This week, the Office for National Statistics released a new set of figures. For the very first time, more than half of all births in England & Wales are now to unmarried parents. In 2021, 51.3% of births were to unmarried parents compared to 49.0% in 2020.

While covid clearly had some impact, the trend has been heading in this direction for the past twenty years.

Harry Benson the Director of the Marriage Foundation, observes that the longer term trend against marriage matters a great deal. He cites research that married couples are more likely to stay together than couples not in a formal marriage. Parental breakdown is the single biggest predictor of mental health problems in teenagers – more than any other factor. This in no way denigrates lone parents who do a heroic job on their own. But the reality is that parental resources are seriously reduced when parents split up with financial, emotional and relational consequences for the children.

In 2011, Rabbi Lord Sacks, of blessed memory, gave a powerful speech in the House of Lords in which he spoke of the importance of marriage in society

“It is in families that we learn the self confidence, the trust, the discipline and the resilience, that stays with us for the rest of our lives. It is in families that we learn emotional intelligence and the habits of the heart that make for happiness. It is in families that we learn to cooperate with and care for others so that we become responsible shapers of our individual and collective future.”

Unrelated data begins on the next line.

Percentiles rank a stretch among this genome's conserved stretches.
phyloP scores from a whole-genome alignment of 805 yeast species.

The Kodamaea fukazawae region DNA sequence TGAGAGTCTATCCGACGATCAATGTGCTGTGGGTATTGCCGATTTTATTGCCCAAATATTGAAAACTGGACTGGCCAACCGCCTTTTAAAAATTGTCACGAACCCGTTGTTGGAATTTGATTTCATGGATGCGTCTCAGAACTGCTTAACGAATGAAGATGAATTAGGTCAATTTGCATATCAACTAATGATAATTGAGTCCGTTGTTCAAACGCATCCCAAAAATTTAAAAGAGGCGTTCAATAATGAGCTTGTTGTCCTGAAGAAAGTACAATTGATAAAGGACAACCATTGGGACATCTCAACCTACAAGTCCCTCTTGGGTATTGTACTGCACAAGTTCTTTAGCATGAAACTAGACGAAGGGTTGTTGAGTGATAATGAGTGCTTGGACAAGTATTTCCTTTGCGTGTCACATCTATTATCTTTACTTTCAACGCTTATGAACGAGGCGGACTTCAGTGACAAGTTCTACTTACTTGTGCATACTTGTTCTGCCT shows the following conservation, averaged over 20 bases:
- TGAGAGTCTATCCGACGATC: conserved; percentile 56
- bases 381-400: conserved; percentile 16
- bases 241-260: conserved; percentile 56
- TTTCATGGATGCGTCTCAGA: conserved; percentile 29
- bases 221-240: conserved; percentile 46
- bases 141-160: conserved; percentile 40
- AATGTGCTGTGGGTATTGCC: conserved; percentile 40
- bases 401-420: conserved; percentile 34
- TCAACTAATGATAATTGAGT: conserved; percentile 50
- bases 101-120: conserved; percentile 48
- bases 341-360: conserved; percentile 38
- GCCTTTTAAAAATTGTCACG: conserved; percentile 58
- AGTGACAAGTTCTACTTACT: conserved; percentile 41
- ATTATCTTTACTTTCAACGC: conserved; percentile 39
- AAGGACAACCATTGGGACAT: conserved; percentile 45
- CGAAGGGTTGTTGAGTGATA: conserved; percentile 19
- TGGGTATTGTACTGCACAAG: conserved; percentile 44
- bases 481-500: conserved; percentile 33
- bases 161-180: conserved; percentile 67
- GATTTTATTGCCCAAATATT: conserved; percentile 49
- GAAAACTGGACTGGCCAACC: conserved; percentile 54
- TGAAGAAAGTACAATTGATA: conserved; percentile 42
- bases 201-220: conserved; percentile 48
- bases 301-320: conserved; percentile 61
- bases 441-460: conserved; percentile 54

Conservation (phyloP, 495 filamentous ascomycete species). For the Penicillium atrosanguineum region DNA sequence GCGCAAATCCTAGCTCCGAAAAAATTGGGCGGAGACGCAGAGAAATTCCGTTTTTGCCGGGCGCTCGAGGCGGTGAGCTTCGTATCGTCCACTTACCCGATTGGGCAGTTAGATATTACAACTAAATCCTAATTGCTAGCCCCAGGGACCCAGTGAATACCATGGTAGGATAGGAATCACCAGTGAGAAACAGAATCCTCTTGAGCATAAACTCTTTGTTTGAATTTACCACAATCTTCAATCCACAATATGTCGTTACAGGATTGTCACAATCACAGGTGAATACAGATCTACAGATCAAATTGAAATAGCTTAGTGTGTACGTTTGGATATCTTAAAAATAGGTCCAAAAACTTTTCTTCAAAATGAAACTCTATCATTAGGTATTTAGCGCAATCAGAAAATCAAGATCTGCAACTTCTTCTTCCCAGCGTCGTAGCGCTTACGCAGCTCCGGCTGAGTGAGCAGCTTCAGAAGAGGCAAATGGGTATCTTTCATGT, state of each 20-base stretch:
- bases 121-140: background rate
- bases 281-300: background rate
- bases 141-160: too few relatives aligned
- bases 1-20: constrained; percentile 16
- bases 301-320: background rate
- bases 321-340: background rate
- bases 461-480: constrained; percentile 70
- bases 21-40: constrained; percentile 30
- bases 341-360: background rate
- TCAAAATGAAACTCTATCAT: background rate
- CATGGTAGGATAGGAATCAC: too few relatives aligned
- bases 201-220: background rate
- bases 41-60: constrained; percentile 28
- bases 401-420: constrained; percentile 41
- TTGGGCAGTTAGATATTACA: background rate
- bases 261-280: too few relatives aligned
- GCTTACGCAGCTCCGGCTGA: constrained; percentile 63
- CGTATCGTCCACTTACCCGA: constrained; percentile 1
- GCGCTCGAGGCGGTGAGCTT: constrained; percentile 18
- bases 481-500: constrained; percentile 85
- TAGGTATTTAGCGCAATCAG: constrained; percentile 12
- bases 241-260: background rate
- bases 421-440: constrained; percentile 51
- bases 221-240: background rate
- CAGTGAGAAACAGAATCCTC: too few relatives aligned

Of course, it is easier said than done. We find guidance from the Shema that we read in this week’s parasha. One of the great commentators, Rabbi Moshe Alshich (d. 1593) refers to this. It says: veshinantam levanecha – “You shall teach these things carefully to your children.” Asks Rabbi Alshich: “How can we be sure that we really will teach things to our children? We can try, but success is not within our hands. It is up to our children. What can we do to give ourselves the best chance of success?”

The Rabbi answers: “The Torah itself gives the answer – just two verses earlier. It says, “You shall love the L-d, your G-d, with all your heart, with all your soul and with all your might.”

It is what we love that our children will learn to love. When our Jewish values are precious to us, they are most likely to be respected by our children. And there is no other way to teach, whether as a parent, teacher or friend. It’s not what we say to them. It’s not even what we do to them. It is the way our life reflects our loves. Those are the things our children will absorb and eventually make their own.